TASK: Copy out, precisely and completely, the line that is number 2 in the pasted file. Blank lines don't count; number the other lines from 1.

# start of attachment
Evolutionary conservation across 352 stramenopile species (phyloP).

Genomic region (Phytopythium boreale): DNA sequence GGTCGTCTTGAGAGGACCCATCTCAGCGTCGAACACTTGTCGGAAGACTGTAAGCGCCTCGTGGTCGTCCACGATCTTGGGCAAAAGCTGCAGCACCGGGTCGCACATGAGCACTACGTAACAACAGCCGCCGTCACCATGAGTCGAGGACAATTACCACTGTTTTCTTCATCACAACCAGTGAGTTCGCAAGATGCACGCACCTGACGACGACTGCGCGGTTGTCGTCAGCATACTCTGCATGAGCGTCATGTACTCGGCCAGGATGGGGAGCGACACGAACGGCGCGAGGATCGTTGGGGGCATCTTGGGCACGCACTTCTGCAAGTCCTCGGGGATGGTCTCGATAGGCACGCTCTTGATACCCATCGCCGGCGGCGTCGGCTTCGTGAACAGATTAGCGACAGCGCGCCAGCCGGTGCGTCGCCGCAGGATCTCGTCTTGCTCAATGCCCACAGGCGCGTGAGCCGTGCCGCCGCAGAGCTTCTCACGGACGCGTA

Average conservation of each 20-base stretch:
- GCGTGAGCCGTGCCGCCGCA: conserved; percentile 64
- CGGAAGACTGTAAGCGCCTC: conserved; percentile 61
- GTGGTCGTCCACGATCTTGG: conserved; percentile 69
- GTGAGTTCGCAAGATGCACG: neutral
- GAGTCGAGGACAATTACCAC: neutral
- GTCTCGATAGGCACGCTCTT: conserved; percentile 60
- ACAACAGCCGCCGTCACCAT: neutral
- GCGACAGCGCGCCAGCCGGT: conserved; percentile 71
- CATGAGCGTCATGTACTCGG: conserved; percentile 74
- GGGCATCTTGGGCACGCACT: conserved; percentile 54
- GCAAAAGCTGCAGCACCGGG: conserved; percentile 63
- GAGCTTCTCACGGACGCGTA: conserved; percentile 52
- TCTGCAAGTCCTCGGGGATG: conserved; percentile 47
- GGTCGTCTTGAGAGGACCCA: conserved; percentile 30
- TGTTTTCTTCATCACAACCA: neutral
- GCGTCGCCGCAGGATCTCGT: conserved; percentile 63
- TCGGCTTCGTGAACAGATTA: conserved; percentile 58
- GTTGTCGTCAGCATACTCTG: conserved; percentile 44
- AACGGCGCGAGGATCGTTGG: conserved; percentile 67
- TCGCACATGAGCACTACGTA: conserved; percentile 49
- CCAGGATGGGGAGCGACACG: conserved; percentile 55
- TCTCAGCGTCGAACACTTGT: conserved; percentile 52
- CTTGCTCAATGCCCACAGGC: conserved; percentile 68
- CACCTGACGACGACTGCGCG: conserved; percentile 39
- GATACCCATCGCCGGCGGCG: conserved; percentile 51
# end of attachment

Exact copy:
Genomic region (Phytopythium boreale): DNA sequence GGTCGTCTTGAGAGGACCCATCTCAGCGTCGAACACTTGTCGGAAGACTGTAAGCGCCTCGTGGTCGTCCACGATCTTGGGCAAAAGCTGCAGCACCGGGTCGCACATGAGCACTACGTAACAACAGCCGCCGTCACCATGAGTCGAGGACAATTACCACTGTTTTCTTCATCACAACCAGTGAGTTCGCAAGATGCACGCACCTGACGACGACTGCGCGGTTGTCGTCAGCATACTCTGCATGAGCGTCATGTACTCGGCCAGGATGGGGAGCGACACGAACGGCGCGAGGATCGTTGGGGGCATCTTGGGCACGCACTTCTGCAAGTCCTCGGGGATGGTCTCGATAGGCACGCTCTTGATACCCATCGCCGGCGGCGTCGGCTTCGTGAACAGATTAGCGACAGCGCGCCAGCCGGTGCGTCGCCGCAGGATCTCGTCTTGCTCAATGCCCACAGGCGCGTGAGCCGTGCCGCCGCAGAGCTTCTCACGGACGCGTA